Samuel Goldwyn condemned the idea of a baseball movie – “It’s box office poison. If people want baseball, they go to the ballpark!” If that was the case, this list wouldn’t exist and “The Pride of the Yankees” wouldn’t have been named 3rd best sports movie and 22nd most inspiring film in American cinema by the AFI. The story of Lou Gehrig is an inspiring, albeit tragic one – a Columbia engineering student becomes a ballplayer and works his way up from the minors to the New York Yankees. While playing for the Yankees, Gehrig (Gary Cooper) finds love with a baseball fan (Teresa Wright) and becomes a fan and team favorite. In a recreation of one of the most touching (and oft-parodied) moments in baseball history, Gehrig promises a crippled boy (Gene Collins) that he will hit two home runs during the World Series in his honor, and does just that. Things start to turn when Gehrig begins to feel weaker and we find out why -- it's ALS (later known as Lou Gehrig’s Disease). Finding out he has little time left to live, Gehrig addresses the crowd at Yankee Stadium and the film ends with the tear-jerking line, "People all say that I've had a bad break, but today... today, I consider myself the luckiest man on the face of the Earth." The film was released just 17 months after the actual Lou Gehrig passed away. Featured baseball players include a very funny Babe Ruth (a former roommate of Gehrig’s on the road) and cameos by Bill Dickey, Bob Meusel, and Mark Koenig. Interesting trivia includes the fact that Gary Cooper had never played baseball before getting the role and that with his right-handedness (compared to Gehrig’s left-handedness) they had to use image reversal for at least one sequence.
“Angels in the Outfield” (1951)
Dwight D. Eisenhower’s favorite film when he was president, “Angels in the Outfield” is about Pittsburgh Pirates manager Guffy McGovern (Paul Douglas), who begins to hear voices, and reporter Jennifer Paige (Janet Leigh) who hounds him about the Pirates' losing streak. The voice turns out to be an angel who promises to help the Pirates if McGovern cuts out his and the team’s foul language and behavior, true to the era of Ike and the 1950s . With the help of the ghosts/angels of past baseball players, the Pirates make it to the pennant. Unfortunately for McGovern, Paige gets a real scoop in an 8 year-old orphan (Donna Corcoran) who can see the angels (which makes sense as she’s the one who prayed for them to appear). A vengeful sportscaster (Keenan Wynn) takes the story and tries to get McGovern thrown out of the league. In the end, McGovern is forced to rely on his team’s talents - winning not only the big game, but possibly a family (if he marries Paige and adopts the orphan as hinted in the ending). For baseball fans, some great scenes were shot at Forbes Field (the old Pirates stadium) and cameos include Bing Crosby (who owned 15% of the actual Pirates), Ty Cobb, and Joe DiMaggio. A bit schmaltzy, it’s an enduring classic about believing in baseball and happy endings in general. Many of you will remember the 1994 remake, which features the California Angels instead of the Pirates and doesn’t include the romantic plot, but boasts a cast that includes Danny Glover, Christopher Lloyd, a prepubescent Joseph Gordon-Levitt and ball-players played by Tony Danza, Matthew McConaughey and Adrien Brody.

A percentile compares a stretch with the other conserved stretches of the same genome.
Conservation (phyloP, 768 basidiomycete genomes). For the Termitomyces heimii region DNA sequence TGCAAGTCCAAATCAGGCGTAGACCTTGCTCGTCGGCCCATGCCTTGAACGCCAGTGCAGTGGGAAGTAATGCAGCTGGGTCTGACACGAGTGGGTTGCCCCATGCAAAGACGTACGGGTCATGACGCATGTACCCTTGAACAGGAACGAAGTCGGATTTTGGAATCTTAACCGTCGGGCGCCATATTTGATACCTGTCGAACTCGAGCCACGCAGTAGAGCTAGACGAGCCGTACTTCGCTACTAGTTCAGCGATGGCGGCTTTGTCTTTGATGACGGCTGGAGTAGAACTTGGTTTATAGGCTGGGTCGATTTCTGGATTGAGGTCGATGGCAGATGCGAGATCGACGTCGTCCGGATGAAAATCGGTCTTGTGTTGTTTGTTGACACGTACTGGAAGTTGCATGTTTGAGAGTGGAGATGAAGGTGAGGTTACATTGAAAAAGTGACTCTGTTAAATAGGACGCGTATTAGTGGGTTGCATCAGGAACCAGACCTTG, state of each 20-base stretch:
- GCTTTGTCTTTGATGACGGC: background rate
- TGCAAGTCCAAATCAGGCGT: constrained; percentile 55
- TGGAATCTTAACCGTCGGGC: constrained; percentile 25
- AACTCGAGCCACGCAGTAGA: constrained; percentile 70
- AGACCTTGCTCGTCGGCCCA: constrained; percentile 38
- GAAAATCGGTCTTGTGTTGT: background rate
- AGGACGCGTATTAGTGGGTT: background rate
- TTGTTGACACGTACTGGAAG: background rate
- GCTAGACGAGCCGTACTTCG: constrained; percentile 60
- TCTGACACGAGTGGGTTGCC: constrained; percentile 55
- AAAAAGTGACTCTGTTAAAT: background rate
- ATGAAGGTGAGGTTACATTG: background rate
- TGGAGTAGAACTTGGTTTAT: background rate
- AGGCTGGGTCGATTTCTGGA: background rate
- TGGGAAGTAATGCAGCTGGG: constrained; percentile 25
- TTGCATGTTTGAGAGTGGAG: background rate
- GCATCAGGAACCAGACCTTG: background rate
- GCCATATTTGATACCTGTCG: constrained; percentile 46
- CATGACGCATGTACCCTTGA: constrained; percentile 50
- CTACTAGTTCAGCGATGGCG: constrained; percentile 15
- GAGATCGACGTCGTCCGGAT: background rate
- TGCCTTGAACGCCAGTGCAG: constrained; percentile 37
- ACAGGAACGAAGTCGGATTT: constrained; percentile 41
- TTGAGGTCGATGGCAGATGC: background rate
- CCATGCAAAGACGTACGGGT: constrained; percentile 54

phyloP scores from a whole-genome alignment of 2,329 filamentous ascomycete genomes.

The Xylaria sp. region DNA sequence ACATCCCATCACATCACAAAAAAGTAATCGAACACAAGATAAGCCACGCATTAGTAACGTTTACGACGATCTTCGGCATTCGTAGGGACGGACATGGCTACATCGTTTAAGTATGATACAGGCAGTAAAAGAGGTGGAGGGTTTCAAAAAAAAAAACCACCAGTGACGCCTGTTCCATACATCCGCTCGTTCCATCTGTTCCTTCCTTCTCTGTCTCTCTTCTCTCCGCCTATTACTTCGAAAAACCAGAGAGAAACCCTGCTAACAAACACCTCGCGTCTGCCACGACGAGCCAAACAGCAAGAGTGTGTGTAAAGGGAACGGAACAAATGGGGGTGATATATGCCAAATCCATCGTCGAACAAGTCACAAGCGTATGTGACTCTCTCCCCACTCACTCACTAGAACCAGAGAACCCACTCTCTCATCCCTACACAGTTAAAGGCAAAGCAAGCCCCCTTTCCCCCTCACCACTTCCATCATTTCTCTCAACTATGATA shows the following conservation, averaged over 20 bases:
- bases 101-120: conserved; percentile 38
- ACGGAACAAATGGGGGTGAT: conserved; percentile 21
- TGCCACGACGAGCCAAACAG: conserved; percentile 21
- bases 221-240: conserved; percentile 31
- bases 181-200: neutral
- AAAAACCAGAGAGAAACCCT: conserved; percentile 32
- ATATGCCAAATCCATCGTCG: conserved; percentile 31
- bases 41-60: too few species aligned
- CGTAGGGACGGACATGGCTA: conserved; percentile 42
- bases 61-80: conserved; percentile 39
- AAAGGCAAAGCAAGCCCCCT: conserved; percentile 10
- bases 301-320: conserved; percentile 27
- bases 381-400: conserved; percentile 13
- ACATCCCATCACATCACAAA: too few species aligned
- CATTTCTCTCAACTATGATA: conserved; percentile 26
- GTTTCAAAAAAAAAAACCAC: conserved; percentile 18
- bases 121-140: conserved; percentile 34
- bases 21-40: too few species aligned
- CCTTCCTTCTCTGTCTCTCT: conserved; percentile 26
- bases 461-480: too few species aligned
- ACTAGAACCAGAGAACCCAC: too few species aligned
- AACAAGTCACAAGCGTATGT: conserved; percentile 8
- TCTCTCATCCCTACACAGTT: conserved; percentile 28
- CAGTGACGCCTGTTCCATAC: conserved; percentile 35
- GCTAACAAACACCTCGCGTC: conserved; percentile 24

“A League Of Their Own” (1992)
The story of the real-life All-American Girls Professional Baseball League (AAGPBL), which started in 1942 with all the male ballplayers fighting in WWII, "A League of Their Own" is something of a touchstone for any female athletes of a certain age told they simply weren't good enough. With a snappy script of quotable one-liners, the Penny Marshall-directed comedy also manages to tug its share of heartstrings. “A League of Their Own” managed to not only make baseball accessible and riveting to non-fans as well as fanatics, it showed that the sport was grueling and the girls (and guys) who played it played hard and suffered for the game they loved. It features a great ensemble cast, including alpha female Geena Davis fresh off "Thelma And Louise," Madonna in one of her better acting turns, Tom Hanks, playing against type as the blotto Jimmy Dugan and a scene-stealing Rosie O'Donnell as Madonna's loudmouth BFF. The narrative unspools in extended flashback, illustrating the conflict between Dottie Hinson (Davis) and plucky younger sister Kit Keller (Lori Petty), as two sides of a coin: one who is settled in the traditional values of marriage and family, and the other who yearns for the new freedom the AAGPL offers. Their reluctant alcoholic and antagonistic manager Dugan (Hanks) doesn't take it seriously and instead Hinson steps up as manager, fueling an inevitable separation, creating a rift both personal and professional. Though at moments “A League of Their Own” can veer into sappy cliché territory, Marshall's ability to keep baseball at the cinematic center, as well as effectively combine laughs, gasps and tears (even though “there's no crying in baseball!”), make this film a heartfelt favorite, baseball fans or no.